Observations from My First Days on Campus

Liz Fetzner

It didn’t hit me while I was driving up to Colgate from Connecticut, the scenery becoming increasingly beautiful as I neared Hamilton. It didn’t hit me while I was lugging my things up the four flights of stairs to my room in East Hall, the sweat dripping into my eyes, making me painfully aware of the lack of air conditioning. It didn’t hit me while my parents were helping me organize desks, beds and dressers, struggling to fit three people’s worth of furniture into a room no bigger than mine at home. It didn’t even hit me when my parents drove away, leaving me behind on the asphalt outside my dorm, my mom’s hand hanging out the sunroof, waving at me. It wasn’t until I was sitting in my room, half-unpacked boxes laying haphazardly on the beds and the floor, that it finally hit me: this is my home now. I do not get to go back to Connecticut tomorrow and live the life of a high-schooler; I must stay here and do my best to embrace my new life as a first-year at Colgate. 

My biggest fear coming to Colgate was that I wouldn’t fit in. I would be the girl who recluses in her room and only comes out for classes. It took all of a few nights for me to be proven wrong, and though the first night was tough especially since I had no roommates as a result of arriving to campus early you can trust me that things quickly began to improve. If you’re worried about meeting people, I highly recommend finding a club or activity that aligns with your interests. I pursued my interest in writing by joining The Maroon-News pre-orientation program. Since I still didn’t have roommates to keep me company on the second night, I slept in a different dorm with friends I met at pre-orientation. The fastest and most effective way to battle loneliness and kick-start your social life at Colgate is to get as involved as possible; there are a multitude of extracurricular activities listed on the Clubs and Organizations page of the school website.

There were two things that instantly set Colgate apart from the small town in which I’d spent my first 18 years of life: the daunting independence and the welcomed diversity. During high school, it always seemed that there was someone looking over my shoulder; every move I made was met with scrutiny, and that scrutiny often felt suffocating to me. During my first night in my dorm, however, no one came knocking on my door with an arsenal of questions, and I was able to come and go as I pleased. That being said, my Community Leader was only a walk away if I needed her. It was a refreshing change from high school, one I’m sure many of you will relish in as much as I do.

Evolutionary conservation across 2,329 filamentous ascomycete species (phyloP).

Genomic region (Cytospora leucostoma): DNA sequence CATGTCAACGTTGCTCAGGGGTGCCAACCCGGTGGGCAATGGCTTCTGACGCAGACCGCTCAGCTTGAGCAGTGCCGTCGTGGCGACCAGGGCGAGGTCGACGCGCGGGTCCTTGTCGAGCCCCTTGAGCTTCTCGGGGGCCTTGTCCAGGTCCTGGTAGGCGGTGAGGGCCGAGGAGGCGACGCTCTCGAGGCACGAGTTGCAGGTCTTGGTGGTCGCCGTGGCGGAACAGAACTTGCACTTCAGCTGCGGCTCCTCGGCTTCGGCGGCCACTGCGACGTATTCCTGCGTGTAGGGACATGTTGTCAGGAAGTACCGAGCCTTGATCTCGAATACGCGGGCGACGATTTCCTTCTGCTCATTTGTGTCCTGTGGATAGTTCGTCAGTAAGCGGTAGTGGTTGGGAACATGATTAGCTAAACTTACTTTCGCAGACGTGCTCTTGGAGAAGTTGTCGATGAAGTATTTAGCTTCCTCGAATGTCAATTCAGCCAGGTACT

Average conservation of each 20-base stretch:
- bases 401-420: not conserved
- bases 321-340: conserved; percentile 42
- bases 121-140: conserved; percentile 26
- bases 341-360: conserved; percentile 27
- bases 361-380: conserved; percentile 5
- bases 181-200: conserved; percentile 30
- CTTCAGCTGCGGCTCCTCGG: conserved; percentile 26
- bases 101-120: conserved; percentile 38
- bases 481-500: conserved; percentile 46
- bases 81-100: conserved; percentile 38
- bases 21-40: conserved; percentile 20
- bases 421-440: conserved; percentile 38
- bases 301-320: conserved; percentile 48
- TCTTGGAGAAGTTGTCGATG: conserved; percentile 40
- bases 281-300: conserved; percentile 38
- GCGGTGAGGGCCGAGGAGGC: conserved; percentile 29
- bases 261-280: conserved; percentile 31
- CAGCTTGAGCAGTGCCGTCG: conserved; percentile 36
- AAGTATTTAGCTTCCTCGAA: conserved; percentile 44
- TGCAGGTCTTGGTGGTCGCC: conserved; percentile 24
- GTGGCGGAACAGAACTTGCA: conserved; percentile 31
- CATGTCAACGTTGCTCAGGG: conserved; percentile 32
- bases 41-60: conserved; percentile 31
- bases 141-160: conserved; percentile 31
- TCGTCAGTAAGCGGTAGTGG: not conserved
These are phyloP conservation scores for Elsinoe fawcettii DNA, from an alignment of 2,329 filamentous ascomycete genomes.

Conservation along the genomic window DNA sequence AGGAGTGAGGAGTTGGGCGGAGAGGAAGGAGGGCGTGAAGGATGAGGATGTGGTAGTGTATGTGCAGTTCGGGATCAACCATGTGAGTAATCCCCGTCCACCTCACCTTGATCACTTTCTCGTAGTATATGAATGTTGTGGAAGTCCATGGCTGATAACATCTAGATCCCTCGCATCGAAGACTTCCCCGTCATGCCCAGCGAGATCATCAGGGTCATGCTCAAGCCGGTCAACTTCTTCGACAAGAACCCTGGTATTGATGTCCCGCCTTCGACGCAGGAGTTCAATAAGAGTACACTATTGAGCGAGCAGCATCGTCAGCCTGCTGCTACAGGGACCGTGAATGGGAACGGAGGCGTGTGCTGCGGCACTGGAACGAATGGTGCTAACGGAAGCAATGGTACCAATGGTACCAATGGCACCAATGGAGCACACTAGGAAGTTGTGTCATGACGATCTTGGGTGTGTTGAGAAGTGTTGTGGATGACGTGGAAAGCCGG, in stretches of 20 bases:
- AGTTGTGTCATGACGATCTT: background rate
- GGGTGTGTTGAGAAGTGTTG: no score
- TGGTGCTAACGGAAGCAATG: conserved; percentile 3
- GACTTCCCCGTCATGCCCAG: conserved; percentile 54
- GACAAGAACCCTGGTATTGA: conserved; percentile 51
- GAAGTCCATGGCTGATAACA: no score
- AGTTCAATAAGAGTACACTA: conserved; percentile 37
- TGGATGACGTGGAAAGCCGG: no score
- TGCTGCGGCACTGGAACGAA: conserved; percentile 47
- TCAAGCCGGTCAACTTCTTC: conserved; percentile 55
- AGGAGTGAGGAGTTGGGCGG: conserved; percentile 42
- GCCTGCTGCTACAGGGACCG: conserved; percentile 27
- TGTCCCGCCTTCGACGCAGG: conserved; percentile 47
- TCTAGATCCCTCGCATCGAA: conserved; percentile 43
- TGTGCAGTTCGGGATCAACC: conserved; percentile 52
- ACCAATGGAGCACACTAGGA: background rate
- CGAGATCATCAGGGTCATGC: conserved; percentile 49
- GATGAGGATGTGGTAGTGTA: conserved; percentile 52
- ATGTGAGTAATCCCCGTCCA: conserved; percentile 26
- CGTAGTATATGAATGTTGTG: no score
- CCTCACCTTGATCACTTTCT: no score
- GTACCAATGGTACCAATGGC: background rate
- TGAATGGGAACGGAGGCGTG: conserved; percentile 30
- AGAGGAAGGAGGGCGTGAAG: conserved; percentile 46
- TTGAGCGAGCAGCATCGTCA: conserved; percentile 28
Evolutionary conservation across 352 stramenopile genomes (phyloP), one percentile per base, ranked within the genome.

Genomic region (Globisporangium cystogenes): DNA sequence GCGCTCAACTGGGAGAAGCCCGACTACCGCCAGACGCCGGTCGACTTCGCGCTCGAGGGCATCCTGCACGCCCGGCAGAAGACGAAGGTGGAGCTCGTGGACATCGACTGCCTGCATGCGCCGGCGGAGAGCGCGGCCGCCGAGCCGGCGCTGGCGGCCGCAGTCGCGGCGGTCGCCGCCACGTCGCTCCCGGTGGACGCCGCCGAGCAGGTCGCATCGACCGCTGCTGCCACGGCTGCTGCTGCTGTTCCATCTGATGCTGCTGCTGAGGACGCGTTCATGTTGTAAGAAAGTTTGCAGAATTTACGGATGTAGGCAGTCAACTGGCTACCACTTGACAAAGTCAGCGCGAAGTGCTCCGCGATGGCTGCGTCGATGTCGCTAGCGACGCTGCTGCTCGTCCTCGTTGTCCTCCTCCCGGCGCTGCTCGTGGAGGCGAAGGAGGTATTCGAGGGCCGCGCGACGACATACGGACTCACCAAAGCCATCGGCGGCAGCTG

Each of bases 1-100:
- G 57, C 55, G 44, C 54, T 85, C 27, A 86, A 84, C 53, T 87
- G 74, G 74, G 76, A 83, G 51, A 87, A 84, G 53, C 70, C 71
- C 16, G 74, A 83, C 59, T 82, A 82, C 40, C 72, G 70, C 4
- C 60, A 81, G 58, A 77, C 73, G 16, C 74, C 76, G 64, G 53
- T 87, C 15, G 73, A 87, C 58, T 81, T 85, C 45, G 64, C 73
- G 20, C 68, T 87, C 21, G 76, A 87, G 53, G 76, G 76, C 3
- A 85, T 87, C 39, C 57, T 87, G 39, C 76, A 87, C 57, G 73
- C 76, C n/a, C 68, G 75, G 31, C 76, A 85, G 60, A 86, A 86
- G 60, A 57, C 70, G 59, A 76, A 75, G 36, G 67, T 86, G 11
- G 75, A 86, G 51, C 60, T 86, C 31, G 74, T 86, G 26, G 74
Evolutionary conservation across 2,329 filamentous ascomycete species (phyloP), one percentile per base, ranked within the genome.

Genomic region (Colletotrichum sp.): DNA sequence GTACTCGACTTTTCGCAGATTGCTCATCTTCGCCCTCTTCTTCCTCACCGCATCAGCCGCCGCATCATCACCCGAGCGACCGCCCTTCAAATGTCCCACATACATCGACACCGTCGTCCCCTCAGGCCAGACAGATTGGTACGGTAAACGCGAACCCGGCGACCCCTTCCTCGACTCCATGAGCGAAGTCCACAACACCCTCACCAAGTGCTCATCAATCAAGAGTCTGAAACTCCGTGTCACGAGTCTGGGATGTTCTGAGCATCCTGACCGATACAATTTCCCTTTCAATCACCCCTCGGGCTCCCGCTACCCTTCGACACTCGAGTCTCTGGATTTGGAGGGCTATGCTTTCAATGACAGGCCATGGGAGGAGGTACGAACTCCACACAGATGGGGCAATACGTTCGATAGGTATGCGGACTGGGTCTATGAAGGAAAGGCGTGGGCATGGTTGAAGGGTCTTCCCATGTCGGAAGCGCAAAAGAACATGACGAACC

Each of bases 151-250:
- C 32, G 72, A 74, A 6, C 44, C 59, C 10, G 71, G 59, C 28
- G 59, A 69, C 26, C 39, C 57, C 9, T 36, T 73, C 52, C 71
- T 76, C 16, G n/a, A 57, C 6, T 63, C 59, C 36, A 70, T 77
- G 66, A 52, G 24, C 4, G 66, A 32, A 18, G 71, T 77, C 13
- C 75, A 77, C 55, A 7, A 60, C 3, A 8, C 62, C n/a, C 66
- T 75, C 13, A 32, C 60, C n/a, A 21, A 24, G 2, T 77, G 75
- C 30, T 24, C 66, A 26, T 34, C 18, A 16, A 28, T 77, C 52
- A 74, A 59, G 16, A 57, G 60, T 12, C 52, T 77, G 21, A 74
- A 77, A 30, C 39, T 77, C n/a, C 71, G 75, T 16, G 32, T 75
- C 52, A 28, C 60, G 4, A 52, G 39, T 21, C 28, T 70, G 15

By my second night at Colgate, I had already met students from all reaches of the United States, from New York to Florida to California. I also got to meet a handful of international students, coming from countries such as China, Singapore and Macedonia. I soon discovered, using the ever-helpful Colgate Website, that Colgate has become home to students from 72 different countries, and I assume that over the next four years I will meet an incredible number of people who come from all over the world. 

Though things may seem scary at first, hang in there. Try to put yourself out there, and remain confident! Most importantly, don’t forget that every first-year is most likely feeling the same anxieties as you (I know I was), and in time you will realize that you had absolutely nothing to worry about. Good luck, fellow first-years; I look forward to spending my years at Colgate with you.